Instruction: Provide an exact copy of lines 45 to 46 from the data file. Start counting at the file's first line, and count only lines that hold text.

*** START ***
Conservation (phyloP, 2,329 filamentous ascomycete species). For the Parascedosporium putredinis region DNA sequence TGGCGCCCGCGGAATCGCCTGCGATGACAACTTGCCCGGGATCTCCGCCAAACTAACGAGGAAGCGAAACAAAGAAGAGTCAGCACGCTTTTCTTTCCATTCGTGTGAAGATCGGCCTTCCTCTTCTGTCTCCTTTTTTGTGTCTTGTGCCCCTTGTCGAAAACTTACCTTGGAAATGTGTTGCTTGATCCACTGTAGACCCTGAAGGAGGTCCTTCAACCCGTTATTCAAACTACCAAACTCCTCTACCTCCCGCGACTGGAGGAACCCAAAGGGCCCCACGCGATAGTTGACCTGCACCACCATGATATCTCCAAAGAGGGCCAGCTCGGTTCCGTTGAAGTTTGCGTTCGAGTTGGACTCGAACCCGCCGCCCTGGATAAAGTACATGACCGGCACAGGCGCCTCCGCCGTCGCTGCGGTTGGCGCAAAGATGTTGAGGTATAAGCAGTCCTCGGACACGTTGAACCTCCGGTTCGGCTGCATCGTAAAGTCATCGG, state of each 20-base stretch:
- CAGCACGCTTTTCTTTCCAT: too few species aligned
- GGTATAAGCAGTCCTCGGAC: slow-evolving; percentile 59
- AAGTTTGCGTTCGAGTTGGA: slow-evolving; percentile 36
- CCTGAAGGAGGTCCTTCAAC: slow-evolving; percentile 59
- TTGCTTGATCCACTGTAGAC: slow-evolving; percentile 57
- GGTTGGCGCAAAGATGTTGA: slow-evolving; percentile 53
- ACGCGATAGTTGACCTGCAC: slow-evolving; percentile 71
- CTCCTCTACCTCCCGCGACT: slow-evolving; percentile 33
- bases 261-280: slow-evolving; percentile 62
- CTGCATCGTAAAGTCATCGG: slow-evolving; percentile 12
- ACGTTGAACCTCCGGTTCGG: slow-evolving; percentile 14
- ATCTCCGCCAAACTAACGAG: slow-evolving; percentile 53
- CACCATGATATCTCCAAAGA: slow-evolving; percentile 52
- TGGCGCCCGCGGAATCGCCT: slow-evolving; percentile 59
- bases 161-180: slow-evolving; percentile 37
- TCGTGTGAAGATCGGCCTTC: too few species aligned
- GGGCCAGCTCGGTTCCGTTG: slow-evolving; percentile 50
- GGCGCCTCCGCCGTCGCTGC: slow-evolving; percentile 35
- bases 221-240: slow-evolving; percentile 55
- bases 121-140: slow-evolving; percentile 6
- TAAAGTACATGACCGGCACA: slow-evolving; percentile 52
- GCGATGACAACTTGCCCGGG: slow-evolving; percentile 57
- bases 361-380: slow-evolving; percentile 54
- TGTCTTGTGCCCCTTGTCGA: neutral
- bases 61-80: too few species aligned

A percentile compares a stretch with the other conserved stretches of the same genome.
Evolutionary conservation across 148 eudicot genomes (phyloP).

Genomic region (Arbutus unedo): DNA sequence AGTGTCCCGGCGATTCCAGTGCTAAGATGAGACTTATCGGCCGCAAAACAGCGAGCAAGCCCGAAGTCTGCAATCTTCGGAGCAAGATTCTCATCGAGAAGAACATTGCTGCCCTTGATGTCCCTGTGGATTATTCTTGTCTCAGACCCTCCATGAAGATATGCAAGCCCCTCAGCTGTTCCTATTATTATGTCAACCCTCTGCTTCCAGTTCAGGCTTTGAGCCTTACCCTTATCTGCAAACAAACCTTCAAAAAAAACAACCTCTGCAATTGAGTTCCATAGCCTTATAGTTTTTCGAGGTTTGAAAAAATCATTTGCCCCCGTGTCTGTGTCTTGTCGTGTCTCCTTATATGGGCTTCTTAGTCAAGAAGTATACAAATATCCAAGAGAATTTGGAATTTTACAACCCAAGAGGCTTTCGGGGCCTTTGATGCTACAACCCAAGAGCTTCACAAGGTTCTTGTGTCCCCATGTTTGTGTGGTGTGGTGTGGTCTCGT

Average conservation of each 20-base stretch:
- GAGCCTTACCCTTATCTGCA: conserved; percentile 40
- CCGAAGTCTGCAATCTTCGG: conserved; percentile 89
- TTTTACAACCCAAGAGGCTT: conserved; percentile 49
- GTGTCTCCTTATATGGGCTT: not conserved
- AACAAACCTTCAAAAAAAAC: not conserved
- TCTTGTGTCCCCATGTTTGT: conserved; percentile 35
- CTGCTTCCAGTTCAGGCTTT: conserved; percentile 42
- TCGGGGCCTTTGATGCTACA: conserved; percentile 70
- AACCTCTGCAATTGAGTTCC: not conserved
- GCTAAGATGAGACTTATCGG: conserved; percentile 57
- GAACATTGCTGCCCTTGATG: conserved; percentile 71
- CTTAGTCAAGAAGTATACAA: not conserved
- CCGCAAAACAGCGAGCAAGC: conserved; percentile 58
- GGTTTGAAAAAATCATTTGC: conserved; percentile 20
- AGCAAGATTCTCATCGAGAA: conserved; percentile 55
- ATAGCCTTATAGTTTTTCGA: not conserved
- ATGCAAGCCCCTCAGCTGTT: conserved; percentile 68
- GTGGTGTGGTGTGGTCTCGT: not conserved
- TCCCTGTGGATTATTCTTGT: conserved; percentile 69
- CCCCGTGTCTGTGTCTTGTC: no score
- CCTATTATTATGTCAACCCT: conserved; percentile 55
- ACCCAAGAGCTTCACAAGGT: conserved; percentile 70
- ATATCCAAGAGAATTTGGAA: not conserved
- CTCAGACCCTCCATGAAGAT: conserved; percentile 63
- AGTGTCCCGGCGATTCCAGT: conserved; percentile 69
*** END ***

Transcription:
- AGCAAGATTCTCATCGAGAA: conserved; percentile 55
- ATAGCCTTATAGTTTTTCGA: not conserved